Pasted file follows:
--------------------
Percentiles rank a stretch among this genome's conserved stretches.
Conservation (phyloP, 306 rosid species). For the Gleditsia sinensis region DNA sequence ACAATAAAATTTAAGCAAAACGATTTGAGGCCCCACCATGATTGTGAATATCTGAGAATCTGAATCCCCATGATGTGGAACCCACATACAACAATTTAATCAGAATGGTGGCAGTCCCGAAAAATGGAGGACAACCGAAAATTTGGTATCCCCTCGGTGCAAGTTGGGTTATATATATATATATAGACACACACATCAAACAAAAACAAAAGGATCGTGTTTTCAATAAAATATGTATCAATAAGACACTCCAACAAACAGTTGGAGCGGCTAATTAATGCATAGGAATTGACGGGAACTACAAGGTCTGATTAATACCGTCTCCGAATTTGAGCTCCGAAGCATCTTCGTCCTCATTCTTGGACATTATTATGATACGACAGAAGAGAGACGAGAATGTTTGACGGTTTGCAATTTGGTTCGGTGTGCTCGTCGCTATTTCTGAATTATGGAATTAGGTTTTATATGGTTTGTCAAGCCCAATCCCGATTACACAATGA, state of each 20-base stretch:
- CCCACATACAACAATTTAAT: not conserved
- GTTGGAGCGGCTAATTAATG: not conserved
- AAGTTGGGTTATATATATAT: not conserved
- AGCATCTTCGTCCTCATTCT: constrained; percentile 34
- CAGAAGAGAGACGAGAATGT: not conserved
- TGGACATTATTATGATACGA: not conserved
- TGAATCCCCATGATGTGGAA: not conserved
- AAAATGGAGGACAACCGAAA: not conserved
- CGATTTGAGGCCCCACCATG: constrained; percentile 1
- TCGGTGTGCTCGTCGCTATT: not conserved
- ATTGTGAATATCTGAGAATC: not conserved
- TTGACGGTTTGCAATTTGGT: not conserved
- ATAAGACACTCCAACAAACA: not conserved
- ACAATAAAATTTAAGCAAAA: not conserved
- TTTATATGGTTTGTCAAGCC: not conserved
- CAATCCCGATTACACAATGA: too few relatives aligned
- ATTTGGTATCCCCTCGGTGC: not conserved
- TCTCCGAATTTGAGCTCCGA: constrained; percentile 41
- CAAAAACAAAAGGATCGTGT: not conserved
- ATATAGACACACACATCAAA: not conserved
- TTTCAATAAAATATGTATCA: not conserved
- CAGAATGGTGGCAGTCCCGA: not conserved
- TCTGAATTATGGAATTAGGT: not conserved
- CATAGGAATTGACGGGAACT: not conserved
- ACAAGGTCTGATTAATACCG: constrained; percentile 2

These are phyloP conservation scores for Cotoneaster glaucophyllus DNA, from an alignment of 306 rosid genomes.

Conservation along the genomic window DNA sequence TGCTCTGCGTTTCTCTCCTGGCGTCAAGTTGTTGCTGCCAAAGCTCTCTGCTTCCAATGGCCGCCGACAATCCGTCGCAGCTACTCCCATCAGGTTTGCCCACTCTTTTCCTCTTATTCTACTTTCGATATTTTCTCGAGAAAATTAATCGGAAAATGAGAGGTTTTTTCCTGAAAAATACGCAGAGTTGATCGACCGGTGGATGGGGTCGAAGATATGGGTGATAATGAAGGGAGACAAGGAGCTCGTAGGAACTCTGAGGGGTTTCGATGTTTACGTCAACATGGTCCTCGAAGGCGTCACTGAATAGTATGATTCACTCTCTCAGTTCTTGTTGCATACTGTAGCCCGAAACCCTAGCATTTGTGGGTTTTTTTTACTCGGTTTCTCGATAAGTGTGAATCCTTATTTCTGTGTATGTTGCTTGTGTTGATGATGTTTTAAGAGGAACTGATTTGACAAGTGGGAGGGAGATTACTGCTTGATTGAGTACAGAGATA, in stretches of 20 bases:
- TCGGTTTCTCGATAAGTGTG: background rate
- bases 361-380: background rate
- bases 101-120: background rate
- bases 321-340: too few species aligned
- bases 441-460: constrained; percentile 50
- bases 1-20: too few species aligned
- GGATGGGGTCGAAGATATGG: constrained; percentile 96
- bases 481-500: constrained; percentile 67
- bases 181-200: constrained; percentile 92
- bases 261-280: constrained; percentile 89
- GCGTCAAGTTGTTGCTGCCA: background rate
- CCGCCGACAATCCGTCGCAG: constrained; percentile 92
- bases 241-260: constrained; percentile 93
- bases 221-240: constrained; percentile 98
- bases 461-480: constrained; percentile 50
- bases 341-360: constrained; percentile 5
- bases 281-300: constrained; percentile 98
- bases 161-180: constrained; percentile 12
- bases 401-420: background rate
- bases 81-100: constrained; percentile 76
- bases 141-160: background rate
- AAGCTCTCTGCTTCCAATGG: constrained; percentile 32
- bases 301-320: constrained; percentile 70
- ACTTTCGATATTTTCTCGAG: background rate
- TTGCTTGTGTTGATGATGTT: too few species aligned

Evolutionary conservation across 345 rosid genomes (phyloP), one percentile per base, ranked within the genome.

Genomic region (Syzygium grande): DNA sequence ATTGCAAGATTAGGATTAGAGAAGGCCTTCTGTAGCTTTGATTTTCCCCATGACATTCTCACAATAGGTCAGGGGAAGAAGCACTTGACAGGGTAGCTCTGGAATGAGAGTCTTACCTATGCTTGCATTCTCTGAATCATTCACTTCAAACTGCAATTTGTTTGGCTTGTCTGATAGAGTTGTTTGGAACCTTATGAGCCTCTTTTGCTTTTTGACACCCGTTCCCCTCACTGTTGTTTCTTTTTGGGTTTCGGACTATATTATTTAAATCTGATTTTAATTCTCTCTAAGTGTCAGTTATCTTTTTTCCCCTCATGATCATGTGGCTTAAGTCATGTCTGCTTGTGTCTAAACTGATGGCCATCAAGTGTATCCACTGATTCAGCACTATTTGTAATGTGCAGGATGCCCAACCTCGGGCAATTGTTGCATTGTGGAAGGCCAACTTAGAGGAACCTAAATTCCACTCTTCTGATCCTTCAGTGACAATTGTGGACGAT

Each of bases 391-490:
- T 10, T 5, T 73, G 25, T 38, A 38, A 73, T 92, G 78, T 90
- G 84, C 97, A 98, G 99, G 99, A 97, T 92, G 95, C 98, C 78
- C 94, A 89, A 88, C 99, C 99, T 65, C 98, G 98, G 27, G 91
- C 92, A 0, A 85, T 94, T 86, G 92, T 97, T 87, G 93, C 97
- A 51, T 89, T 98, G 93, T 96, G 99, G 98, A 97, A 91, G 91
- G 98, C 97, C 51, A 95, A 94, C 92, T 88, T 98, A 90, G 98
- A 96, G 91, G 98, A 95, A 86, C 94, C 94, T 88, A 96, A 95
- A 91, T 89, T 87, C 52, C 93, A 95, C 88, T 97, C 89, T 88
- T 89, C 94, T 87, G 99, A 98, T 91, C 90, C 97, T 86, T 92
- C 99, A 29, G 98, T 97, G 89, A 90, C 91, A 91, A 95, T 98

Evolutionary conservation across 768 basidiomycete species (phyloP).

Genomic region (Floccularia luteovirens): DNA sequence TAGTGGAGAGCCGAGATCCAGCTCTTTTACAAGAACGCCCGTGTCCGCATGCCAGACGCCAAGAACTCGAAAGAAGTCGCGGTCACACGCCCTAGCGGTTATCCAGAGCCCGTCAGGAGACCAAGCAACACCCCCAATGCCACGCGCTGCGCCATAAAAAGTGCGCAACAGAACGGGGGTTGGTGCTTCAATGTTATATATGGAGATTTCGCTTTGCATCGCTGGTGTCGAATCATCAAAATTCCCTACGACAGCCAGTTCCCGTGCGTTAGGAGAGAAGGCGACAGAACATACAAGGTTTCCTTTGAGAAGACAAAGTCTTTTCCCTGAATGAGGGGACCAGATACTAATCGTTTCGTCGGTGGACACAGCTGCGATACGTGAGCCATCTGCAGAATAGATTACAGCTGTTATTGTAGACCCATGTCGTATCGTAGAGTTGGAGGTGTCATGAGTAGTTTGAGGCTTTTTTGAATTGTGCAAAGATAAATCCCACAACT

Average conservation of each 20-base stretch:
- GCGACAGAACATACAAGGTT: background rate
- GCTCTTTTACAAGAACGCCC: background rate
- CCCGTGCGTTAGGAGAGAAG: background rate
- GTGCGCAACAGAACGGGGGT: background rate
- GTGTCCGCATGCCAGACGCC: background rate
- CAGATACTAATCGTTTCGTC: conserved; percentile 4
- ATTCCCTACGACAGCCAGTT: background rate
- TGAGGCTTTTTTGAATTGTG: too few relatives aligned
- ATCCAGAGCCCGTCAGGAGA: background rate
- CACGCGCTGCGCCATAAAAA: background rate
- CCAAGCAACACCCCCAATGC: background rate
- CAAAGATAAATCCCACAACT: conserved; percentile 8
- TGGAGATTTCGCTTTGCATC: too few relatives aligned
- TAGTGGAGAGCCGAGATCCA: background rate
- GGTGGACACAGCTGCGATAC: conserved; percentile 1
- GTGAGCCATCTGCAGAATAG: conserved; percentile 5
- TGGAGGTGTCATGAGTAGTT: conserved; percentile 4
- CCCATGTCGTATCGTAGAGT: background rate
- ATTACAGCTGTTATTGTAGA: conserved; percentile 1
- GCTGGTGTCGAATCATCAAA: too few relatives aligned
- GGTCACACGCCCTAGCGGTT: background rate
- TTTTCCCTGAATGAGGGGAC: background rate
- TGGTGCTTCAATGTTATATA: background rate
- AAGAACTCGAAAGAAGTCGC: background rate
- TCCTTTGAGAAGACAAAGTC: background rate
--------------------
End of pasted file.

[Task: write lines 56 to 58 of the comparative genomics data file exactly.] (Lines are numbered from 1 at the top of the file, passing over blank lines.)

Genomic region (Syzygium grande): DNA sequence ATTGCAAGATTAGGATTAGAGAAGGCCTTCTGTAGCTTTGATTTTCCCCATGACATTCTCACAATAGGTCAGGGGAAGAAGCACTTGACAGGGTAGCTCTGGAATGAGAGTCTTACCTATGCTTGCATTCTCTGAATCATTCACTTCAAACTGCAATTTGTTTGGCTTGTCTGATAGAGTTGTTTGGAACCTTATGAGCCTCTTTTGCTTTTTGACACCCGTTCCCCTCACTGTTGTTTCTTTTTGGGTTTCGGACTATATTATTTAAATCTGATTTTAATTCTCTCTAAGTGTCAGTTATCTTTTTTCCCCTCATGATCATGTGGCTTAAGTCATGTCTGCTTGTGTCTAAACTGATGGCCATCAAGTGTATCCACTGATTCAGCACTATTTGTAATGTGCAGGATGCCCAACCTCGGGCAATTGTTGCATTGTGGAAGGCCAACTTAGAGGAACCTAAATTCCACTCTTCTGATCCTTCAGTGACAATTGTGGACGAT

Each of bases 391-490:
- T 10, T 5, T 73, G 25, T 38, A 38, A 73, T 92, G 78, T 90